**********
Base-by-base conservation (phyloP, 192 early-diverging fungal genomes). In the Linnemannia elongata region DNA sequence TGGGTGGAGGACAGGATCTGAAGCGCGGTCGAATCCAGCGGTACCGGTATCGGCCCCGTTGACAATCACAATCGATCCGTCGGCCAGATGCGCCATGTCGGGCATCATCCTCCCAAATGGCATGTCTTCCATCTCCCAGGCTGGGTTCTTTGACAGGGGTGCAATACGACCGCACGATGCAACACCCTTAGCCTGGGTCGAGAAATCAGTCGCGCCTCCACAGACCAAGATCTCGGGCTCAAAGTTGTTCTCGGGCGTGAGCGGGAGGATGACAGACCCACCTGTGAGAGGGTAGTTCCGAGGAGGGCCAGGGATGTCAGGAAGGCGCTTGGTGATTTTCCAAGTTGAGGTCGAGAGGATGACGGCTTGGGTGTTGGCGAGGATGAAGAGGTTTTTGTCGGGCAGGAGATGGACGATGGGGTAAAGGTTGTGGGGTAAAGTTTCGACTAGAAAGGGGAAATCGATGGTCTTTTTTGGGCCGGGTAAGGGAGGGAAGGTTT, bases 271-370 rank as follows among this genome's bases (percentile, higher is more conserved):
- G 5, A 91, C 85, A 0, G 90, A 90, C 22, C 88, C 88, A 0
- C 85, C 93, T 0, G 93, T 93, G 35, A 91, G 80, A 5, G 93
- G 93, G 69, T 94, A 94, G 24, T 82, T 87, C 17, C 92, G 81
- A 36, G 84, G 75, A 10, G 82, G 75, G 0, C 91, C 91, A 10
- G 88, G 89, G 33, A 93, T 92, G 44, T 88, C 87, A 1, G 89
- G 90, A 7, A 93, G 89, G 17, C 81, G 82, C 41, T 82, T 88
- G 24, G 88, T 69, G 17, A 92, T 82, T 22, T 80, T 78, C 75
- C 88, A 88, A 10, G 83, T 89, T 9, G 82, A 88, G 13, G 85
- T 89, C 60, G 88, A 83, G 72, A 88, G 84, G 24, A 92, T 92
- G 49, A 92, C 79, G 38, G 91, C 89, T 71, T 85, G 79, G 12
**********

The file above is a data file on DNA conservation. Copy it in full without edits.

Base-by-base conservation (phyloP, 192 early-diverging fungal genomes). In the Linnemannia elongata region DNA sequence TGGGTGGAGGACAGGATCTGAAGCGCGGTCGAATCCAGCGGTACCGGTATCGGCCCCGTTGACAATCACAATCGATCCGTCGGCCAGATGCGCCATGTCGGGCATCATCCTCCCAAATGGCATGTCTTCCATCTCCCAGGCTGGGTTCTTTGACAGGGGTGCAATACGACCGCACGATGCAACACCCTTAGCCTGGGTCGAGAAATCAGTCGCGCCTCCACAGACCAAGATCTCGGGCTCAAAGTTGTTCTCGGGCGTGAGCGGGAGGATGACAGACCCACCTGTGAGAGGGTAGTTCCGAGGAGGGCCAGGGATGTCAGGAAGGCGCTTGGTGATTTTCCAAGTTGAGGTCGAGAGGATGACGGCTTGGGTGTTGGCGAGGATGAAGAGGTTTTTGTCGGGCAGGAGATGGACGATGGGGTAAAGGTTGTGGGGTAAAGTTTCGACTAGAAAGGGGAAATCGATGGTCTTTTTTGGGCCGGGTAAGGGAGGGAAGGTTT, bases 271-370 rank as follows among this genome's bases (percentile, higher is more conserved):
- G 5, A 91, C 85, A 0, G 90, A 90, C 22, C 88, C 88, A 0
- C 85, C 93, T 0, G 93, T 93, G 35, A 91, G 80, A 5, G 93
- G 93, G 69, T 94, A 94, G 24, T 82, T 87, C 17, C 92, G 81
- A 36, G 84, G 75, A 10, G 82, G 75, G 0, C 91, C 91, A 10
- G 88, G 89, G 33, A 93, T 92, G 44, T 88, C 87, A 1, G 89
- G 90, A 7, A 93, G 89, G 17, C 81, G 82, C 41, T 82, T 88
- G 24, G 88, T 69, G 17, A 92, T 82, T 22, T 80, T 78, C 75
- C 88, A 88, A 10, G 83, T 89, T 9, G 82, A 88, G 13, G 85
- T 89, C 60, G 88, A 83, G 72, A 88, G 84, G 24, A 92, T 92
- G 49, A 92, C 79, G 38, G 91, C 89, T 71, T 85, G 79, G 12